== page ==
Tuesday’s Newspapers: Russian Sanctions, Expensive Groceries and Turkey’s Goals | New
EU leaders have agreed to a compromise deal that will see more than two-thirds of Russian oil imports banned from entering the bloc.
Several media are reporting the results of a meeting of EU leaders in Brussels. One of the main objectives of the meeting was to reach consensus on new sanctions against Russia.
Ban will cover two-thirds of all Russian oil imports to EU, says European Council President Charles Michel tweeted on Tuesday.
It was also decided to cut off the Russian bank Sberbank from the SWIFT payment system.
A €9 billion aid package for Ukraine was also approved at the meeting.
Marin told HS that the aid package is mainly intended to cover the country’s short-term financing needs, but EU leaders will continue the discussion later on how to support Ukraine’s reconstruction in the future. longer term.
Price hikes cause problems
Heidi Jaariexecutive director of the Helsinki-based charity Apuna Ry, said people are being forced to spend more on food as prices soar, which means cutting costs elsewhere.
“Every day we receive an overwhelming number of messages asking for help,” Jaari said.
She said the situation will only get worse because during the summer holidays, low-income families with children will no longer be able to rely on free school meals.
The Institute for Economic Research Pellervo PTT estimates that food prices in Finland will increase by around 11% in 2022. As prices increased slightly at the start of the year, the biggest increases are expected in summer and at the start of the year. of autumn.
Alaranta discussed possible motives for Turkish opposition to Finland and Sweden joining NATO.
Alaranta told the newspaper that while he thinks Finland and Sweden will agree to Turkey’s demands to lift their arms export ban to the country, that is only a minimum goal that Turkey has set itself. set for talks.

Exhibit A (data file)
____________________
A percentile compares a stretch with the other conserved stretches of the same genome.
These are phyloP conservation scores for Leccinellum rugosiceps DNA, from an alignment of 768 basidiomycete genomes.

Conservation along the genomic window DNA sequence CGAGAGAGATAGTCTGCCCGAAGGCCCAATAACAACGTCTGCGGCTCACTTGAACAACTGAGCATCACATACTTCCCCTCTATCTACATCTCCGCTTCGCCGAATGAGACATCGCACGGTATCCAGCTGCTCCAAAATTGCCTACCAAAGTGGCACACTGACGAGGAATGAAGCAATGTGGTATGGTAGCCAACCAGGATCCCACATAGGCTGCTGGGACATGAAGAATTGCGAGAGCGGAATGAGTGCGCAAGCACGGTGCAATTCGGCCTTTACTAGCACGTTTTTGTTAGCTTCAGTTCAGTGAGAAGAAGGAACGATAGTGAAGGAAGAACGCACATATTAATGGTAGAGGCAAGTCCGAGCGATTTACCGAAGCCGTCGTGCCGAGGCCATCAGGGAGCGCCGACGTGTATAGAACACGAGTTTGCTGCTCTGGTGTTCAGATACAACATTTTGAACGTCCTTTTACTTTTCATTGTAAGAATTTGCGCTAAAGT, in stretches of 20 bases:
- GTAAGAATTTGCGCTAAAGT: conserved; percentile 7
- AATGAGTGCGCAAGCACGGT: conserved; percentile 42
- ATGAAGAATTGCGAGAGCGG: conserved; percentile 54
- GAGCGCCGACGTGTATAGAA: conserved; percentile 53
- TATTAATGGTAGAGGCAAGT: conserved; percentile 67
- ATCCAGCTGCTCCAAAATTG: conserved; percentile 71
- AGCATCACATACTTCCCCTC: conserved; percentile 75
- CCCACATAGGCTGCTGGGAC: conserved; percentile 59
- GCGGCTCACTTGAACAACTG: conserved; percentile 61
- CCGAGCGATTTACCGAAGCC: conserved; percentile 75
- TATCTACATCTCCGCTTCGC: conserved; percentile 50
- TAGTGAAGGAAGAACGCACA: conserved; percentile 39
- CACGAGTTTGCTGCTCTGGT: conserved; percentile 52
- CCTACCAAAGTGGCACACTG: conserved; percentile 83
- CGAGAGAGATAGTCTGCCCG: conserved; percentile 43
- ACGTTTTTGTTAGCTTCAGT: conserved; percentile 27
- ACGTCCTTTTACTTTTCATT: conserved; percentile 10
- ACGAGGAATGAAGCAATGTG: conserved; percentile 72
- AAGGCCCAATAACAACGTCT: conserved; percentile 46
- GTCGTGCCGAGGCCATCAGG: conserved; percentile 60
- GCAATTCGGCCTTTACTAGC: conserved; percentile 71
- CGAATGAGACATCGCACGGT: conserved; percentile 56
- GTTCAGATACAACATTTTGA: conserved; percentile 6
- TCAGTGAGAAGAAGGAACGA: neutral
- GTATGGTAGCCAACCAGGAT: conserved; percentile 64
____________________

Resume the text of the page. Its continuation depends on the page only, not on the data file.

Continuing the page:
He said the 2019 ban was largely a symbolic gesture intended to demonstrate opposition to the war in Syria, adding that the quantities of arms exports from the two Nordic countries to Turkey are marginal.
Following a state visit to Azerbaijan on Saturday, Turkish President Recep Tayyip Erdoğan told reporters that Ankara’s talks with the Finnish and Swedish delegations had not met his expectations, adding that he did not believe the countries were honest or sincere. He repeatedly accused Finland and Sweden of supporting terrorism.
Alaranta argues that Turkey’s ultimate goal is to convince the US to stop supporting the YPG, with which the US military fought Isis.
The YPG is a Syrian offshoot of the Kurdish Workers’ Party (PKK), which Turkey has designated as a terrorist organization.
Finland and Sweden are unlikely to influence the Turkish position, according to Alaranta.
However, the US President Joe Biden could contact Erdogan or, if necessary, impose sanctions, Alaranta said, while adding that even that might not be enough to convince Turkey to change its position.